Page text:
I read a post recently on a cruising forum where a member removed the hatches from his water tanks and what he found was not pretty. Debbie and I always use a water treatment when we fill our tanks and have never experienced bad tasting water. At the beginning of the boating season we treat with bleach and flush out numerous times before a final treatment of our water tanks. Over the previous weekend I removed the tank hatches and found…NOTHING! Tanks were spotless. Can you guess where the 2 water tanks are located?
Other maintenance items:
Replaced the deck switches for the anchor windlass
Replaced all fuel and coolant filters
Replaced one of three air conditioner blowers
Replaced a solenoid on one of the AC motors
Replaced a solenoid on our REALLY LOUD HORN
Replaced all of the engine zincs. These are just pieces of zinc that screw into the engines so if there is any electrolysis, the zinc gets consumed instead of critical engine components.
Replaced coolant in both main engines and generator.
Had this barrel head from a barrel of Old Forester we purchased. Took it to the folks who engraved all of our whisky bottles and had “Whisky Business” added.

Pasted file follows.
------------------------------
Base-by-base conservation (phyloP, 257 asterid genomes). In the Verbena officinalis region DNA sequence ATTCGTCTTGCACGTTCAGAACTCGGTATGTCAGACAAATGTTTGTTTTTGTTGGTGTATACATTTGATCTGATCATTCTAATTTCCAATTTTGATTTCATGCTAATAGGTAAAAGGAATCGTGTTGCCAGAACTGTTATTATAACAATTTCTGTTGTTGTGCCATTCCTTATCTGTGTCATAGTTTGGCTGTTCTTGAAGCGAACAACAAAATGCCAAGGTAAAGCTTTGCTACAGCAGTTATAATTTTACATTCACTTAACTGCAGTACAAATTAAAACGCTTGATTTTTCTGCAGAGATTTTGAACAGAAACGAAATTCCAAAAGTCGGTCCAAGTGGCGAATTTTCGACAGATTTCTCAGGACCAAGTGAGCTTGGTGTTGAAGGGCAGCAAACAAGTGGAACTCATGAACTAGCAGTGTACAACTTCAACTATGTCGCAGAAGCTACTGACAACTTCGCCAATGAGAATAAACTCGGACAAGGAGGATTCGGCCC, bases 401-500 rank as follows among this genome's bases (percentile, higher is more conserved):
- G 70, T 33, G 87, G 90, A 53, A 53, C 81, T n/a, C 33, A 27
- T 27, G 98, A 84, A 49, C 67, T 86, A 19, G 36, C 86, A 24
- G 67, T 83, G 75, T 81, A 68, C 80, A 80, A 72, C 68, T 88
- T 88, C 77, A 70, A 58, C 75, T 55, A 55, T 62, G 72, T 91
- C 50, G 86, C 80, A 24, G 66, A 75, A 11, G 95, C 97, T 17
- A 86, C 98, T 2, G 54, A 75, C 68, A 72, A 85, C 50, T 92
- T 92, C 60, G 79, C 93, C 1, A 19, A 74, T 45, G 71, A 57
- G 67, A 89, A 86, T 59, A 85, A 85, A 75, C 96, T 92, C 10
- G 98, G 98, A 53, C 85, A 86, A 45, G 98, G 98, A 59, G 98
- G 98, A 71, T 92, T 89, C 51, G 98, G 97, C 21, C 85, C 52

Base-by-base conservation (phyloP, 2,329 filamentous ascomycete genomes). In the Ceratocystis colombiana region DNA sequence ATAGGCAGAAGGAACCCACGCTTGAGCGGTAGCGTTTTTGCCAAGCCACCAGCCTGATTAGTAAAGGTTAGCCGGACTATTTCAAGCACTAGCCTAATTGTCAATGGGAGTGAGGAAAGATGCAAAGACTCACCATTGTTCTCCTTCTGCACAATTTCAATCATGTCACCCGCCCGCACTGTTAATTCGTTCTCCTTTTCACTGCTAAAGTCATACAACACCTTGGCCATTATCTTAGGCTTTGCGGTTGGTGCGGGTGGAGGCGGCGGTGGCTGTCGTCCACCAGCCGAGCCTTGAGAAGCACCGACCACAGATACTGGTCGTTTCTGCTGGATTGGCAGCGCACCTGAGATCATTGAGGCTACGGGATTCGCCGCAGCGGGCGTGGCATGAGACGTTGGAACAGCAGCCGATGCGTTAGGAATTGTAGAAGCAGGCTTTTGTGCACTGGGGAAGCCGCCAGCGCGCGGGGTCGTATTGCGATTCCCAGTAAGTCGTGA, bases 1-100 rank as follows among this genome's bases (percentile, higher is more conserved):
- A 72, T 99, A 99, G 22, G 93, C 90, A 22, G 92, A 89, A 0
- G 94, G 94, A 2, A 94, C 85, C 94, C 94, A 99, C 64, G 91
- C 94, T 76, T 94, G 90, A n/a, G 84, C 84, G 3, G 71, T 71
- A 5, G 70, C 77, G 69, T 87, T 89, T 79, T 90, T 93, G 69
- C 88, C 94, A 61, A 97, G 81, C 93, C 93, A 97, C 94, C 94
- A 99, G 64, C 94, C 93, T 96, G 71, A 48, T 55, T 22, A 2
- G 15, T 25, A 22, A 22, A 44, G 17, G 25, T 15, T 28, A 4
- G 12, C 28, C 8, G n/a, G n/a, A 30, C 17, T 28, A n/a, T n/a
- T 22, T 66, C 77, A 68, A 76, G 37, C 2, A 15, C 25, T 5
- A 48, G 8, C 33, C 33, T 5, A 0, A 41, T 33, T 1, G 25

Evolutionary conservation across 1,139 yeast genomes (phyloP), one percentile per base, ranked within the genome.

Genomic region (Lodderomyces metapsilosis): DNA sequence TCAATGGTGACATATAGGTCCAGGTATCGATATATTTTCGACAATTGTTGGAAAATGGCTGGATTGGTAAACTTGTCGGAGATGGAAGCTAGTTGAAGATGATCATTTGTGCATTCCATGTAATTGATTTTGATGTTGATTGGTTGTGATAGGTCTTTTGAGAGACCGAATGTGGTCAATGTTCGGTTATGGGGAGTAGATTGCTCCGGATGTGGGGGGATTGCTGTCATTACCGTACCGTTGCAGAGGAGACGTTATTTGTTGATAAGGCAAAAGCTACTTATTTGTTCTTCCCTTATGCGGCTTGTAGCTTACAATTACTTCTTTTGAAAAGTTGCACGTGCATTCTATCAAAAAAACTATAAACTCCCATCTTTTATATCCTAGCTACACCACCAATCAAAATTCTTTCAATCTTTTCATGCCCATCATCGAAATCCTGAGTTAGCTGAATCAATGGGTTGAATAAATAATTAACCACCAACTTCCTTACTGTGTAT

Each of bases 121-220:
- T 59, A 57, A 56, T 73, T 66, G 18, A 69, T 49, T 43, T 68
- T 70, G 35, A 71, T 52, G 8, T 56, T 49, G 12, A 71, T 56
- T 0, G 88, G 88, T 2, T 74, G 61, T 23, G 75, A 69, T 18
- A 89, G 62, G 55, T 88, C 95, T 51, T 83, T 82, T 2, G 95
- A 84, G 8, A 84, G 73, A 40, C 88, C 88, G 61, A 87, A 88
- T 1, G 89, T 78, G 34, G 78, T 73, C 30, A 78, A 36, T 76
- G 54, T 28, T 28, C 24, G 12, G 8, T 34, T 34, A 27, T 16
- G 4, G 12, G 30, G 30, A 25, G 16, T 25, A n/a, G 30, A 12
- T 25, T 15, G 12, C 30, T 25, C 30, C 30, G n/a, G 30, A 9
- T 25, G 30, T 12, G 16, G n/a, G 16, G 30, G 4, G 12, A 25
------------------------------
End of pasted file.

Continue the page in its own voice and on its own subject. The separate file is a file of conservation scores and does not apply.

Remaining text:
Did not care for the grill we had onboard. Replaced with a Weber Q. Installed a 20lb propane tank in the deck box.
One of the first boats we looked at while we were boat shopping had a stand up engine room complete with a work bench. Always wanted a work bench on Whisky Business, but where to put it? Space is always at a premium. So I built a mini workbench. Yeah, just bolted a vice to a 2X6.
One other upgrade we made was to the transom (back of the boat) Beneath our port of call (Louisville, Ky.) we added:
Cross your fingers, it is Monday night and our departure is planned for this Friday. Will keep you posted.
10 thoughts on “Four Days and Counting”
And I always thought that you were a liquor salesman .. silly me .. you’re a first class boat mechanic! Who would have thought! Have fun and be safe!!!!
HA! Who knew? During the pandemic the boat gave me something to do every day. Really enjoy turning wrenches on this thing.
Wow, the two of you are a wealth of knowledge, knowing so much about your boat, lots of luck on your trip on Friday departure, I will try to follow a little more than I have in the past, I may not of commented all the time but I paid attention to many of your stays and stories of weather and meeting people. Love your cousin Sue❤️
I’m guessing a maintenance manual is very thick. lol
Oh man, it never ends! Especially on a 25 year old boat!!!
You are both amazing. Best wishes for your upcoming adventure. Looking forward to following you on your journey
Wow so much work! But looks great and hoping for nothing but smooth sailing for you.
Love the old Fo barrel head 🙂
Stay safe and healthy my friend.
Hey Stephanie! Thanks so much for the note. Really miss all my BF buds. Hope all is well there.
Congrats man. Good sailing.
Lookin good Jerry!! See ya soon!!